The Columbia Board of Zoning Appeals voted 4-2 in favor of a special exception allowing a drive-thru for a proposed Zaxby’s restaurant at the former Harper’s location in Five Points.
The board heard from the applicant, Jim Poston of Back Forty Holdings, who said he and his brother own nine Zaxby’s franchises in the Midlands. None of those locations have vehicular or pedestrian traffic problems, Poston said – one of the main concerns raised by around 20 members of the public who spoke at the Tuesday hearing. Most of the speakers were Five Points business owners or nearby residents speaking in opposition to the drive-thru.
Poston said the 700 Harden St. location will be twice as large as any other Zaxby’s he owns and in an older building with higher operating costs but historical significance.
“It’s a force-fit,” Poston said. “We’re making it work because it’s an area we really want to be in.”
John Scarborough, who has owned the property since 1972, said it was important to him to keep the building, and that he did not want a tenant such as a bar. Scarborough said he fielded a lot of phone calls about the property, but few were what he considered serious. Zaxby’s was the only potential tenant that “stepped up to the plate” and agreed to renovate, rather than raze, the building, he said.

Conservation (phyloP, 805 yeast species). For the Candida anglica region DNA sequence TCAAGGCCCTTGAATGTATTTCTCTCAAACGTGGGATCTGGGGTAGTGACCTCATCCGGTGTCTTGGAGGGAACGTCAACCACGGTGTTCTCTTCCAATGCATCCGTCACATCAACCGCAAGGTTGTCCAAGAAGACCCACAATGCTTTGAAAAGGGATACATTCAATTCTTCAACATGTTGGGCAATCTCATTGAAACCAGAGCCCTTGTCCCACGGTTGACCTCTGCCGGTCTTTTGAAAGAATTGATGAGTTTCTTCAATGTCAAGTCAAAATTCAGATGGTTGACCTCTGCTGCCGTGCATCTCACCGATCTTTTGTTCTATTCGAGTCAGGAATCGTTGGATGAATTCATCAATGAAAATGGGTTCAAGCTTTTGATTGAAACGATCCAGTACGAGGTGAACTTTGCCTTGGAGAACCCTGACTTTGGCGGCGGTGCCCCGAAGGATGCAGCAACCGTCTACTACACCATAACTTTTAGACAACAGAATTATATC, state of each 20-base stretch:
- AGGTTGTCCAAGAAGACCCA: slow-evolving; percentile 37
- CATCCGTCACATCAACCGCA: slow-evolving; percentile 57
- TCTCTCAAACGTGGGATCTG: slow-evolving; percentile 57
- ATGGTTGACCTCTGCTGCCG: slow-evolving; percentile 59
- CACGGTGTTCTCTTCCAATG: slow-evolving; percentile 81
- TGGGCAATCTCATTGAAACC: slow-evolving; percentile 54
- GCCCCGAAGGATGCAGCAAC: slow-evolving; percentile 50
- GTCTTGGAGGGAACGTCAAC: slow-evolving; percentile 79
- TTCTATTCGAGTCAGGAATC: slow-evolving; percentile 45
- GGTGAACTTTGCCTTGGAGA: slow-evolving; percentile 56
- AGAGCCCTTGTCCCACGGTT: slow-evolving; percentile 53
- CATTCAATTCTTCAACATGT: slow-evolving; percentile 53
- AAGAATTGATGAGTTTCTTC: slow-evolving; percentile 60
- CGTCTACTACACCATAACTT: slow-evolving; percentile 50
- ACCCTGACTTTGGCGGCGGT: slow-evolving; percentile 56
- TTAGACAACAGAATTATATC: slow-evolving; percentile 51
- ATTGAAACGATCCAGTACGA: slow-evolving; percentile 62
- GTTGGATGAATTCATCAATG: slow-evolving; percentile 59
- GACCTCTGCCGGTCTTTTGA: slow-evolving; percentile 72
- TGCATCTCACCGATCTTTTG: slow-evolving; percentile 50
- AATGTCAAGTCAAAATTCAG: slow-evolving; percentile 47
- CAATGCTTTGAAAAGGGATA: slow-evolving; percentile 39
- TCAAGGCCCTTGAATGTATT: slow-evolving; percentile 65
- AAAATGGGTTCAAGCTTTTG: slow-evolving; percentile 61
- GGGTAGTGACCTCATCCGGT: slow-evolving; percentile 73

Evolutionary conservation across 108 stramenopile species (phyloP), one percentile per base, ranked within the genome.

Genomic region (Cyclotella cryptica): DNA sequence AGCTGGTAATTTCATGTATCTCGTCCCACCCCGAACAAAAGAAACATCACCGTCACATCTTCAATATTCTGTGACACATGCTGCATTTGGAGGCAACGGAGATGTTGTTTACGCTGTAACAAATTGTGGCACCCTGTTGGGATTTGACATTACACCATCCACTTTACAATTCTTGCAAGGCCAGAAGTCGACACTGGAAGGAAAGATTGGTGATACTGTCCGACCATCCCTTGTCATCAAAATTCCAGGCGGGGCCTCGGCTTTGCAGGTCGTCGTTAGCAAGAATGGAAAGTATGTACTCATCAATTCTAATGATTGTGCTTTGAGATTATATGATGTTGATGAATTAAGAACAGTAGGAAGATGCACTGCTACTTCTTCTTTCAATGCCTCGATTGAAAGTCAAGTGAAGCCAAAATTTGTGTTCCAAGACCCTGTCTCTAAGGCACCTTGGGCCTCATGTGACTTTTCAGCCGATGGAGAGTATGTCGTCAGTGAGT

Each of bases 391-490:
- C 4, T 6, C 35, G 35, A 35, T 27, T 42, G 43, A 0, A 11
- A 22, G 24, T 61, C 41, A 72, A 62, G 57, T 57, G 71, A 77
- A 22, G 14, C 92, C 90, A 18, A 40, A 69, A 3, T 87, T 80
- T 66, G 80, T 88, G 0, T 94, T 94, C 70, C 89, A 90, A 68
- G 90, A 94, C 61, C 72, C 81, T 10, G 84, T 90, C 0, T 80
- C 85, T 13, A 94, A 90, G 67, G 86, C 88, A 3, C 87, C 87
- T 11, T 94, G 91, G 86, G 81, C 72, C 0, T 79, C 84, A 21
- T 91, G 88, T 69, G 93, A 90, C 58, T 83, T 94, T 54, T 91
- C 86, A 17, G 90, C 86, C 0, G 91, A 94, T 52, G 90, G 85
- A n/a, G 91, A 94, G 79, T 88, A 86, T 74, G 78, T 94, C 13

The parade of speakers, for the most part, wasn’t swayed by reassurances that traffic will not be affected or arguments that drive-thrus, such as at Cookout, Chick-fil-A and Walgreen’s, already exist in Five Points. Those are different, many argued, from this one in what several called “the heart of Five Points” at the busy intersection of Devine, Harden and Santee streets.
Columbia attorney Dick Harpootlian, a resident of Five Points neighborhood Wales Gardens, said the Chick-Fil-A drive-thru is a “catastrophe” and argued that a Zaxby’s drive-thru would not be in line with Five Points’ desired image as a family-friendly shopping village.
“This is not a small thing,” Harpootlian said. “This is a big thing about where Five Points is going. This isn’t I-26 or I-20 or Beltline or Garners Ferry.”
Other speakers, including Five Points Association executive director Amy Beth Franks, Richland County Councilman Seth Rose and Columbia Development Corporation executive director Fred Delk, also said a drive-thru would threaten the character of the neighborhood and the safety of drivers and pedestrians.
“Today is a tipping point,” said Franks, worried that other special exceptions might follow and influence the direction of future development in Five Points.
A few speakers in favor of granting the special exception, including Yesterday’s owner Duncan MacRae, disagreed. McRae said the proposed Zaxby’s would have ample parking and would upgrade the property through renovations.
After about two hours of public comments, the commission voted. After a motion to deny the special exception failed, a motion to grant it passed by a 4-2 vote. Chairman Chuck Salley recused himself.
View the drive-thru plans here.